swimming to the island from the island

Yesterday we went to the Isle of May where dwell the puffins and enough lighthouses to satisfy even my eagerness for those beacons of safety, those harbingers of harbour. Here are some photos:

View from the bus on the way there. These yellow fields are everywhere, filling the heart with the joy that only a field of yellow can give.

The May Princess, our unweildy ferry. You'd think a ride in this thing would be enough to turn the stomach - but the worse for my insides was the work of award-winning fish and chips consumed on the rocky Stagecoach back to the city. Twenty-four hours later, I still have the bucket by my bed just in case.

The Isle of May - one of the only semi-level photos I have of it from the view of the ferry.

This photo was taken by flatmate Lindsay, who has offered her camera countless times to the service of my pictoral memory. I believe what you see in the distance is the south-end lighthouse perched atop the forbidden segment of island upon which the seabirds are unfamiliar with the likes of us tourists.

Another photo by the skill of flatmate-Lindsay, this puffin was either uncommonly goodnatured, unnaturally vain, or paralyzed with untimely fear to allow the camera to come so close. Indeed, she took another photo even closer, at a distance of about six feet, but I rather prefered the turn of his head in this one to the feathery details of greater proximity.

The main lighthouse, though not the oldest. It reminded me of many things, not the least among them were some tales of L. M. Montgomery's and some eastern meeting houses of colonial fathers in white wigs and buckled shoes.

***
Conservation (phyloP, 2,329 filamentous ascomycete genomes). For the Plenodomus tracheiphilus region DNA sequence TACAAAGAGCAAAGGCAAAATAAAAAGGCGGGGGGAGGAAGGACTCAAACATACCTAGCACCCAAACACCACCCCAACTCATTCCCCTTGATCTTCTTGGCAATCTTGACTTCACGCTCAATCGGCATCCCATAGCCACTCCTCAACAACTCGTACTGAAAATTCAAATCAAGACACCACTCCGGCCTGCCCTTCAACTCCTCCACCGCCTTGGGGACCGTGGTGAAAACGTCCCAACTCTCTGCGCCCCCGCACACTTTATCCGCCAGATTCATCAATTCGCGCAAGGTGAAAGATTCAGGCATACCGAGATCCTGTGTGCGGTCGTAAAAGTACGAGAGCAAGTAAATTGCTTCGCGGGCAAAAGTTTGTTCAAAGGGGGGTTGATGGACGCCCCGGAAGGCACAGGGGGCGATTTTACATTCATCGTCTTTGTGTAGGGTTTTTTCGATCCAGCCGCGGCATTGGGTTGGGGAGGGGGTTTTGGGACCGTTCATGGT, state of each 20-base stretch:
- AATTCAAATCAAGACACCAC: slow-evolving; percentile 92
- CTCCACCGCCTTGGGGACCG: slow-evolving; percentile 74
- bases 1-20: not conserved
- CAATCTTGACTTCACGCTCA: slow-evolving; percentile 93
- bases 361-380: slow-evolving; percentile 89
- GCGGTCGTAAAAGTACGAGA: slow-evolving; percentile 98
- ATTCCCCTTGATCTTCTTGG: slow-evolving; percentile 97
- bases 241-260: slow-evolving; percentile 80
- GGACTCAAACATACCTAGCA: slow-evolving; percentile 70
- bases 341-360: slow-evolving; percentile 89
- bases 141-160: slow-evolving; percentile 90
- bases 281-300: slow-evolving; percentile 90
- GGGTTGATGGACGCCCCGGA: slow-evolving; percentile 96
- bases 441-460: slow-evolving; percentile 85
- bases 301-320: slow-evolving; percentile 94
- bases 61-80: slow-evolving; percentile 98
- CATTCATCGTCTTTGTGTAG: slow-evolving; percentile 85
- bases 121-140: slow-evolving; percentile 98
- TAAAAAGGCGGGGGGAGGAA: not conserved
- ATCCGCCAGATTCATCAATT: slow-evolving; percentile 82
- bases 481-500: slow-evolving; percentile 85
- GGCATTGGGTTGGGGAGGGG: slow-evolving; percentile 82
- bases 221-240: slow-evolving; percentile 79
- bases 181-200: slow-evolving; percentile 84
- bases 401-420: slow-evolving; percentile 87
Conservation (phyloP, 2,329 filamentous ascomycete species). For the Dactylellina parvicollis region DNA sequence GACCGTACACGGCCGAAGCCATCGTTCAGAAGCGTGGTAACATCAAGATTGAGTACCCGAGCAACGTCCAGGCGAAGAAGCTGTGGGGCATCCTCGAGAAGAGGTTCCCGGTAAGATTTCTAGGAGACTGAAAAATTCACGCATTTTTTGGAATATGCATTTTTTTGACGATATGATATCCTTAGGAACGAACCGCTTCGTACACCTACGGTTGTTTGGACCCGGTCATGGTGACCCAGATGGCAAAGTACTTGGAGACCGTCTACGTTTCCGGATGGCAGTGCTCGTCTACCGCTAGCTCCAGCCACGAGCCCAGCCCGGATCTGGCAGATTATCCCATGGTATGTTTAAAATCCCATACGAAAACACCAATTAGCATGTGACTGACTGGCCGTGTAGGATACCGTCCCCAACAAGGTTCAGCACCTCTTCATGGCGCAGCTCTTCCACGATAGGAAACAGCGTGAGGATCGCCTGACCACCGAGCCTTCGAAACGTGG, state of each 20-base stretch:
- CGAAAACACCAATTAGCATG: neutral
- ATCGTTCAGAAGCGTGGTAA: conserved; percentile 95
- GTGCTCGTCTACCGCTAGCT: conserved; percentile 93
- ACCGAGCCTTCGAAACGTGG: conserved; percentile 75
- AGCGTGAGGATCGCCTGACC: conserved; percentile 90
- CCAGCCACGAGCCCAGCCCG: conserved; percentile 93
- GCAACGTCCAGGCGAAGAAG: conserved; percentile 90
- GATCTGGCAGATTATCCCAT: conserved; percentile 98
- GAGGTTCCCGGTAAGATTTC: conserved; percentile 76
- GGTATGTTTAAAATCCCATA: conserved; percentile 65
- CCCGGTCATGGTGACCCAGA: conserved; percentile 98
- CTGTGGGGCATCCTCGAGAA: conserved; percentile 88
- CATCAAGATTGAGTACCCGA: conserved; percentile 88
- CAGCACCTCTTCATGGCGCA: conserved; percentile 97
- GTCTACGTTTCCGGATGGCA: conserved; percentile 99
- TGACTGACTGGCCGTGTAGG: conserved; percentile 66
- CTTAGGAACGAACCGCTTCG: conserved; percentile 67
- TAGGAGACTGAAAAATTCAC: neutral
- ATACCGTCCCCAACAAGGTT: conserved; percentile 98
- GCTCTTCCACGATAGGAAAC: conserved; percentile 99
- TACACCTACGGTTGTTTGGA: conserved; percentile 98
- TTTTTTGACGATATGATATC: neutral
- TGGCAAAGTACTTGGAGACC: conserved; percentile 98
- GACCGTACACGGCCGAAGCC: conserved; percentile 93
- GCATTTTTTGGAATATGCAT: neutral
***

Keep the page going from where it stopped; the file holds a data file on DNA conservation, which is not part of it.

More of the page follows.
The sign on the wall seemed to imply that this arch was a bread oven in past ages - a humorous identification, since moments before reading this I had been awestruck by the notion that it was an early monastic apse. The surrounding ruins were from a 12-century monastery, but my imaginative sense of holy devotion was getting a bit carried away. Thanks be to God who faithfully humbles those who feel themselves most proud in their ill-directed piety.

Having no idea what this archy thing was, Courtney and I did our usual photographic duty and took turns posing beneath it. We had seen others doing the same thing only moments before, and figured that was the point of its presence. Far be it from me to rebel against the elements of touristy sites.

And we all return to the harbour, sick to the stomach, chilled to the bones, and full of the satisfaction of islands, puffins, and the salty sea air. Oh, if I woke up to the sight of a marina each morning, I think I would usher in the dawn with endless song - boats and fish and gruffly fishermen, how I miss you when I'm gone!


sister spring

The trees are blooming. And those that aren't display leaves of such tender green I want to eat them and touch them and eat them some more. (I am trying not to.)

In order more fully to glory in the season, flatmate Courtney and I took the long trek to Edinburgh's Royal Botanic Garden this afternoon. Here's a link for the curious:

It was one of the more beautiful gardens of my experience, vast and varied, full of endless delights. We strolled about the grounds and took as many pictures as we could in fairy-like poses, faces framed by drooping branches. After we had seen all that we could bear to see without wanting to pick all the flowers, swim in all the ponds, and build forts in every tree, we dropped down on a small grassy hill to rest.

I know it is all a well-planted, well-landscaped, highly organized garden, but it does help one to understand the poets of seasons and flowers and such. Nature is restorative, Wordsworth. Or it can be. Here are some photos:

Keens do the Gardens.

'Life! Do you hear me? Give my creation Life!'

The view of the city from a high point in the Garden - far away on the right, you can see the Castle, paragon of fortresses.